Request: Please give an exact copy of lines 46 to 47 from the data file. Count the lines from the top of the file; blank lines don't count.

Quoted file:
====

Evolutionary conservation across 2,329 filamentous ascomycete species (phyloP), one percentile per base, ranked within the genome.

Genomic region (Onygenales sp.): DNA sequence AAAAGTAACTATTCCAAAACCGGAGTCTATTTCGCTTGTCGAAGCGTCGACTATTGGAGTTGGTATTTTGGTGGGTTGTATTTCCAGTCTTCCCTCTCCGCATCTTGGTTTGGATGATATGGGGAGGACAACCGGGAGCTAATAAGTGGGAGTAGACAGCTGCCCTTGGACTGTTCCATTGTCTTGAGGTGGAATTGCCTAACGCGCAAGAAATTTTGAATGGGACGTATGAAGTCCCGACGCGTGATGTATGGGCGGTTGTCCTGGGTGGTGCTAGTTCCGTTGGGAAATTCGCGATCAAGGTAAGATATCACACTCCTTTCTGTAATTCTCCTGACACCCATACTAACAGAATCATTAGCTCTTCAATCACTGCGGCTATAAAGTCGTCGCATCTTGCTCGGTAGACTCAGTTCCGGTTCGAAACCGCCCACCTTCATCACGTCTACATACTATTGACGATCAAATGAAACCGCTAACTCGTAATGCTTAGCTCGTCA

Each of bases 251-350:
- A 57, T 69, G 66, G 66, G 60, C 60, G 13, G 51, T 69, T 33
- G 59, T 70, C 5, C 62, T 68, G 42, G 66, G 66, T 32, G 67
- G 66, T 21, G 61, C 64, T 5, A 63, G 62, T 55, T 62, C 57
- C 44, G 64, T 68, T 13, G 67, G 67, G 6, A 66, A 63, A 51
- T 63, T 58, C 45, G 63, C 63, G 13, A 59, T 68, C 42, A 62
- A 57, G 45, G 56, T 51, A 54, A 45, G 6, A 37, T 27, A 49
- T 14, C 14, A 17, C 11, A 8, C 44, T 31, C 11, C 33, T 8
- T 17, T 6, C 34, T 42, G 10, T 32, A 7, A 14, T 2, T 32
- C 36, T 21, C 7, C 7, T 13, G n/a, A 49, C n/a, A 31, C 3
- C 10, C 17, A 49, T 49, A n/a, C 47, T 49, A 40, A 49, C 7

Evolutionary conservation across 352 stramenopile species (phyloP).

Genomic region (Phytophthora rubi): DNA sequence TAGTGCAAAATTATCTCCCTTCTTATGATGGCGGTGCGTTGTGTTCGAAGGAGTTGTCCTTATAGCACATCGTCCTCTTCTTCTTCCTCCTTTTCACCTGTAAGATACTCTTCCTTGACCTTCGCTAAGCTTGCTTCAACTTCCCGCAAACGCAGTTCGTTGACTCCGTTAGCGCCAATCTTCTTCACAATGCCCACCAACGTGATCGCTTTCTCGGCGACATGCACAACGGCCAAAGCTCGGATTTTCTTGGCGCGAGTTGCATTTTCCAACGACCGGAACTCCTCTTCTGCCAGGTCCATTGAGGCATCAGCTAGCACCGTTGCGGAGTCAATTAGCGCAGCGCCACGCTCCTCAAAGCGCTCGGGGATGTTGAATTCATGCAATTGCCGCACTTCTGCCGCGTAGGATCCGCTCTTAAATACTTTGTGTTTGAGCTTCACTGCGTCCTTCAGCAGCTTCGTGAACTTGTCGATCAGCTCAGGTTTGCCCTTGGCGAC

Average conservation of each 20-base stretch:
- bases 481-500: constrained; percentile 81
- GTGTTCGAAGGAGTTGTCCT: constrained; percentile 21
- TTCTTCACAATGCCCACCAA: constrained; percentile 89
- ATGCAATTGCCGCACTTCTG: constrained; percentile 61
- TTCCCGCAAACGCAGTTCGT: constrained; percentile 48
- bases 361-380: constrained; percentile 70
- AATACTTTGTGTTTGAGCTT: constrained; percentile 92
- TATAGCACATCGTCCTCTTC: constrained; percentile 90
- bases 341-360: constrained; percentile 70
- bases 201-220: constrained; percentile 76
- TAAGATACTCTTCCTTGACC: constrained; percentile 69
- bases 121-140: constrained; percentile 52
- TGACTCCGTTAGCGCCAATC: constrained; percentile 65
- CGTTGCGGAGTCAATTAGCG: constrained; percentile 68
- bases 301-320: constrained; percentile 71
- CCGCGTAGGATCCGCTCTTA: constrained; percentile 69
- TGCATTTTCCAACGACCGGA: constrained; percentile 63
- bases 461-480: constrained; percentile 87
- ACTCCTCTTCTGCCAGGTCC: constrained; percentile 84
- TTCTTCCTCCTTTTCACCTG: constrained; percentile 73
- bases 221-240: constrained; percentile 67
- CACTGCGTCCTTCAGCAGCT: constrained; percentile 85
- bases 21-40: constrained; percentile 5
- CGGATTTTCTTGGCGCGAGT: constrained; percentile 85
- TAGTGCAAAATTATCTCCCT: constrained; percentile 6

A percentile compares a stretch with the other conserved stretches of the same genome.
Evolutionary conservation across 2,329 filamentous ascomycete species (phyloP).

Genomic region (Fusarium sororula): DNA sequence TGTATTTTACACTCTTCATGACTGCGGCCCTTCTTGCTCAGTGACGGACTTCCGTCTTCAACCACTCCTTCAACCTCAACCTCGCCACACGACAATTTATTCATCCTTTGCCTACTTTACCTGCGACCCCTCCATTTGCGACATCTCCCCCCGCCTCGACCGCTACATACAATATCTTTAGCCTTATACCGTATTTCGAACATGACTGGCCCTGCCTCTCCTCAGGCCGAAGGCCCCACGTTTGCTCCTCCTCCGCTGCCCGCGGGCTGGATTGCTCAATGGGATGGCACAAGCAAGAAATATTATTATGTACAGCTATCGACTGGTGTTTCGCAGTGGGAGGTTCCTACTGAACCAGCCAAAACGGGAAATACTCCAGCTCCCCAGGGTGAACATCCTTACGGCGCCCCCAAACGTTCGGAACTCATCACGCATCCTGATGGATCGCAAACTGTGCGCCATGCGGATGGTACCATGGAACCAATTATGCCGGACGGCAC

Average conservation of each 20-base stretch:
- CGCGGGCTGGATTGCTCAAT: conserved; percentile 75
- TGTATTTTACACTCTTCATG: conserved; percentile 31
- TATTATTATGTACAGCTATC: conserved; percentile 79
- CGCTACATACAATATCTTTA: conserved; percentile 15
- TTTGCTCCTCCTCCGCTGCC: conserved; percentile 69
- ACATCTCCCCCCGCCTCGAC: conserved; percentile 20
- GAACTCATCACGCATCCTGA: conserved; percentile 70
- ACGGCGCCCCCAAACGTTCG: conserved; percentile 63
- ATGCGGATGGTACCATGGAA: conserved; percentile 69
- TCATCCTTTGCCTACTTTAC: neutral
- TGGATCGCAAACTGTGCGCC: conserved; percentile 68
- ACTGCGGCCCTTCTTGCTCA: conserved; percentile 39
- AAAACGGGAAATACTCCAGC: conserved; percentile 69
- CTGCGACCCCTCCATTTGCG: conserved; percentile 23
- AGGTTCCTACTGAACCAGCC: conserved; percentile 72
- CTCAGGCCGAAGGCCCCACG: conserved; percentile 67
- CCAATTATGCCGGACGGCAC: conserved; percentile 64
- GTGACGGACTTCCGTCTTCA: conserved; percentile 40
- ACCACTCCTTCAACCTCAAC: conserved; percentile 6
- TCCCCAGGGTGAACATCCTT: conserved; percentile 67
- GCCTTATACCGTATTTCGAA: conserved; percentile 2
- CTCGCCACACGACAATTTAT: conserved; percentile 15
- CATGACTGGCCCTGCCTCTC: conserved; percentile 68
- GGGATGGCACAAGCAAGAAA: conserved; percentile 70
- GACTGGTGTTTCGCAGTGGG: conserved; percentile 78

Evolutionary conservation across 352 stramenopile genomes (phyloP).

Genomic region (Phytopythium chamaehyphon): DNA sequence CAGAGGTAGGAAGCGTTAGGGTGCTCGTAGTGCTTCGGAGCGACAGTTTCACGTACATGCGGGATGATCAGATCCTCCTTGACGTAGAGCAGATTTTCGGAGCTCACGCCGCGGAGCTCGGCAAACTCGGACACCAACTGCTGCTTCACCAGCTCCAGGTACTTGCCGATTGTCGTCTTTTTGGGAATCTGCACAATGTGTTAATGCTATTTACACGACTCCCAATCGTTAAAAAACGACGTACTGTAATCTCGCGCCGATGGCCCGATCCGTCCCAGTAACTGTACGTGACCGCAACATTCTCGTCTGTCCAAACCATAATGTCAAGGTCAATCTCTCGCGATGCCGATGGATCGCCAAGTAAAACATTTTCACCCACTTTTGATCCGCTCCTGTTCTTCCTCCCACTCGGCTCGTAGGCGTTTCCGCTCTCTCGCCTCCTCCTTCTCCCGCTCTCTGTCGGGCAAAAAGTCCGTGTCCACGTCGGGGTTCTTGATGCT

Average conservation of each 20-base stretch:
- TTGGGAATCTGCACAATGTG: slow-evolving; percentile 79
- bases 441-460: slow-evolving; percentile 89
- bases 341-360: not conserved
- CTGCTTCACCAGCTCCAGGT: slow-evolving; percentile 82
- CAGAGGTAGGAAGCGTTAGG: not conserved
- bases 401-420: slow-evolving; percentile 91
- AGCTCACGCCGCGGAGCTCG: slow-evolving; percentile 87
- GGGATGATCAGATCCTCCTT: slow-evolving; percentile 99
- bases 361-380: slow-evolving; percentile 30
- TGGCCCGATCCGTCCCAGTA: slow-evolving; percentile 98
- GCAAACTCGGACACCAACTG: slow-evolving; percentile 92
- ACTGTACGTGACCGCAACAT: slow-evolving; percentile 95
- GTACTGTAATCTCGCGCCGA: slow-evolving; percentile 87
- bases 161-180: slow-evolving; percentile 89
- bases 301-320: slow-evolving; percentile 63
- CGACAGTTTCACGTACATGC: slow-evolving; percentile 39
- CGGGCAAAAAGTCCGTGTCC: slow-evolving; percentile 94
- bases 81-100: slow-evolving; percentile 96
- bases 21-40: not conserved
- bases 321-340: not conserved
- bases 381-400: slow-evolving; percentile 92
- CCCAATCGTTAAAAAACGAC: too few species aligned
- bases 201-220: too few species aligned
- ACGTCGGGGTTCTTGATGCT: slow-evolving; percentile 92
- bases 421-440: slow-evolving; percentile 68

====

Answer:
- CGCGGGCTGGATTGCTCAAT: conserved; percentile 75
- TGTATTTTACACTCTTCATG: conserved; percentile 31